Trump to Revoke California’s Fuel Economy Independence
For decades, California has led the country in setting tough automotive emissions standards. Now, the New York Times reports that the Trump administration is poised to revoke the state’s right to set its own fuel economy standards.
Overturning California’s fuel economy waver is supposedly justified by the administration because it feels no entity should impose stronger pollution controls that the federal government. The Environmental Protection Agency will make the announcement while Trump campaigns in California, fundraising for his 2020 run. In other words, so much for states’ rights.
Thirteen other states, as well as the District of Columbia, follow California’s pollution standards, so California is not the Lone Ranger in this arena. California Governor Gavin Newsom says Trump’s plan is part of a “political vendetta” against California, while California Atty. Gen. Xavier Bacerra said Trump “had no basis and no authority” for his action.
Newsom said, “It’s a move that could have devastating consequences for our kids’ health and the air we breathe if California were to roll over. But we will not-we will fight this latest attempt and defend our clean car standards.”
It is expected that Trump’s plan to rescind the waiver will initiate years of costly legal fights that will lead to a U.S. Supreme Court determination.
Rep. Doris Matsui (D-Sacramento), who is a member of the House committee that oversees the EPA, said she plans on writing legislation to keep California’s fuel economy standards. There is a possibility that Democrats could attach a provision to a budget measure or a must-pass measure to squeak it through.
California’s Fuel Economy Exemption
California’s fuel economy independence started in the 1960s when state officials called the concentration of smog in Los Angeles a public health crisis. Once the federal government enacted the 1970 Clean Air Act, California already had its own regulations for car builders, and those manufacturers were already complying with California’s fuel economy standards.
When Trump announced plans to stop California from setting its own rules the state negotiated a deal with Ford, Honda, Volkswagen, and BMW that, regardless of Trump’s attempts, these companies would follow California’s more stringent automotive pollution rules.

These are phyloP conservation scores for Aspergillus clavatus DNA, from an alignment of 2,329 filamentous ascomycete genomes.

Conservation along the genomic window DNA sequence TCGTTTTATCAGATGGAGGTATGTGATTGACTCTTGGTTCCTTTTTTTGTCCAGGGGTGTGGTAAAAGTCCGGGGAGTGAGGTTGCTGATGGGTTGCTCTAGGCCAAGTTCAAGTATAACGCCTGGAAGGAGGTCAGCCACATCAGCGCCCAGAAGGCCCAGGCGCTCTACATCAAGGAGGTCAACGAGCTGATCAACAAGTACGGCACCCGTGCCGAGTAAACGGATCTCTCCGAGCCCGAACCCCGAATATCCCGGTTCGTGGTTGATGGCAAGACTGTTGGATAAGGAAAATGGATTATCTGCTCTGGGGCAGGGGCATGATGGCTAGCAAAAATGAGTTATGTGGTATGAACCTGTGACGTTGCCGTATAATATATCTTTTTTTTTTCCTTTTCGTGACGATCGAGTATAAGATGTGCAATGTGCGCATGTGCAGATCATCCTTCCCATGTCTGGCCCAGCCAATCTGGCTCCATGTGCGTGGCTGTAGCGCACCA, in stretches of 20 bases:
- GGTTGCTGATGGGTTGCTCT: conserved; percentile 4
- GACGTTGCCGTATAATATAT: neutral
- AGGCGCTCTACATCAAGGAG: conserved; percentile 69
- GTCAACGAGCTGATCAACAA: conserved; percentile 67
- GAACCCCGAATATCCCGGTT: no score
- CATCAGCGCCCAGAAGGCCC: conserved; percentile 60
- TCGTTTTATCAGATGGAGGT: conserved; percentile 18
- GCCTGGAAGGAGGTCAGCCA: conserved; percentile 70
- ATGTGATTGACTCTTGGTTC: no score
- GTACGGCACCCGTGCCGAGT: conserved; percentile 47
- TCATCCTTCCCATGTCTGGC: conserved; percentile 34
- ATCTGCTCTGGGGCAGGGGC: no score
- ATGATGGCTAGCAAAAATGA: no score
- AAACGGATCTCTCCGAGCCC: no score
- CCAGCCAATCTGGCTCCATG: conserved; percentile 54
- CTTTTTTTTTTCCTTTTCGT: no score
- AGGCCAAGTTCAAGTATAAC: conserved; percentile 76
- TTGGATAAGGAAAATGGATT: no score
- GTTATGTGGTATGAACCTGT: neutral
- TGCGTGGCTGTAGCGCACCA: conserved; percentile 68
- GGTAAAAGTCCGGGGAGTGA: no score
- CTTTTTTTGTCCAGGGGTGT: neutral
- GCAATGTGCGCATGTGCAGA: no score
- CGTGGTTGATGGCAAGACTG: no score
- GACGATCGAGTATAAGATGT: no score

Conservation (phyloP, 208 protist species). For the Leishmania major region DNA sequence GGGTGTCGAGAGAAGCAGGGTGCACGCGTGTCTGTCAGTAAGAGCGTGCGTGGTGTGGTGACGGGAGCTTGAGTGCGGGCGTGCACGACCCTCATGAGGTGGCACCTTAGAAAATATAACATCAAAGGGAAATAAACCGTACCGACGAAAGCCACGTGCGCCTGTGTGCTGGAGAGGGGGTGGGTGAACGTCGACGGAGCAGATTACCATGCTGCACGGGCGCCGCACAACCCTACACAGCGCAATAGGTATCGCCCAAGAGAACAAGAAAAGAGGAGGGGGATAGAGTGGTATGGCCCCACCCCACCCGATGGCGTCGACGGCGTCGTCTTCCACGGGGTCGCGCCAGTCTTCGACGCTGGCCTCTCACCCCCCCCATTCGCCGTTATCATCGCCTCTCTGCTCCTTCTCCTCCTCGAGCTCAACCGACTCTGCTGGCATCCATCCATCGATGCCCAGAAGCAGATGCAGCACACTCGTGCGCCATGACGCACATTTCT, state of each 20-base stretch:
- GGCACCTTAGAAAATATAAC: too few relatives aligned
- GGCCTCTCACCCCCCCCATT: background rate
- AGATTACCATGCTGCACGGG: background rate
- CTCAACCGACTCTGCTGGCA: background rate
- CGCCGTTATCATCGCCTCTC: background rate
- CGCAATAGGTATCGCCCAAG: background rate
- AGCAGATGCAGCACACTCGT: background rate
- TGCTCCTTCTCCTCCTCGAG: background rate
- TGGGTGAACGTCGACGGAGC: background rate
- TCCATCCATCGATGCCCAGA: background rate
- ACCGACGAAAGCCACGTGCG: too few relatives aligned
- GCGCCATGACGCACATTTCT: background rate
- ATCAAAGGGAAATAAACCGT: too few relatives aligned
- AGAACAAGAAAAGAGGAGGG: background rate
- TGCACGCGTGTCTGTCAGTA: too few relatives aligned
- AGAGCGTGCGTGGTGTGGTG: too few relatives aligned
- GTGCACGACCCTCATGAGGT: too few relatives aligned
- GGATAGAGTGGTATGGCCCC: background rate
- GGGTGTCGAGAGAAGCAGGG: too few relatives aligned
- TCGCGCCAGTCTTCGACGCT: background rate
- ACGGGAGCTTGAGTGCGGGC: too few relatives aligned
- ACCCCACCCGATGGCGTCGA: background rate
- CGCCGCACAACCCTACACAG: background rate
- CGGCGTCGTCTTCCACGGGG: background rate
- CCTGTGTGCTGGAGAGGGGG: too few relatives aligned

Congress, at the time, decided that California should set its own rules as long as they were at least as strong as the government’s. After that, it was up to each state to determine whether it would follow the Federal or California rules.
Trump announced his anger in a series of tweets as a way to head off other companies such as GM that expressed interest in following California’s rules. Understand, though, those car companies work years in advance, so the standards set by California for the next few years have likely already been incorporated into development and tooling.
One way auto manufacturers attempted to meet the California standards was by selling hybrid and all-electric vehicles. Now, EVs are now being looked at as the wave of the future, and it’s unlikely that other developed nations will also reverse course. While the Trump administration tries to lower or eliminate environmental regulations, mining on Federal lands, and Endangered Species Act requirements, Europe has been going in the opposite direction with bans on all ICE vehicles being a 25-35-year goal for many countries in the EU.
It appears that from most accounts the move by Trump is seen as purely political. “It’s clearly a big slap at California,” Ann Carlson, a professor of environmental law at UCLA told the LA Times. “It does make you wonder whether there’s a motivation here that’s political rather than legal.”
“Trump has married his administration-wide hostility to the environment to his personal vendetta against California,” said Dan Becker, director of the Washington-based Safe Climate Campaign.
Trump’s administration has been sued many times by California over attempts to dismantle Obama-era environmental and public health regulations. Generally, federal judges have found in favor of California. The Trump administration has also been threatening the state with legal consequences for establishing the agreement with the four automakers. The administration has recently launched an antitrust investigation into whether or not California violated federal competition law by going behind the administration’s back with other automakers.
While the administration agrees that its weakening of pollution standards will increase greenhouse gas emissions, it argues that California’s fuel economy standards endanger drivers by making safer cars too expensive.
The scientific community has, of course, scoffed at the administration’s data to support rolling back standards. Many officials working on initiating the rollback have also left the Trump administration, while other manufacturers have openly rejected Trump’s plans.
It remains to be seen whether revoking California’s right to limit emissions and the administration’s plans to roll back the federal limits will be able to be completed before the elections in 2020, which Trump’s administration said it was shooting for. So maybe California’s fuel economy independence isn’t gone for good.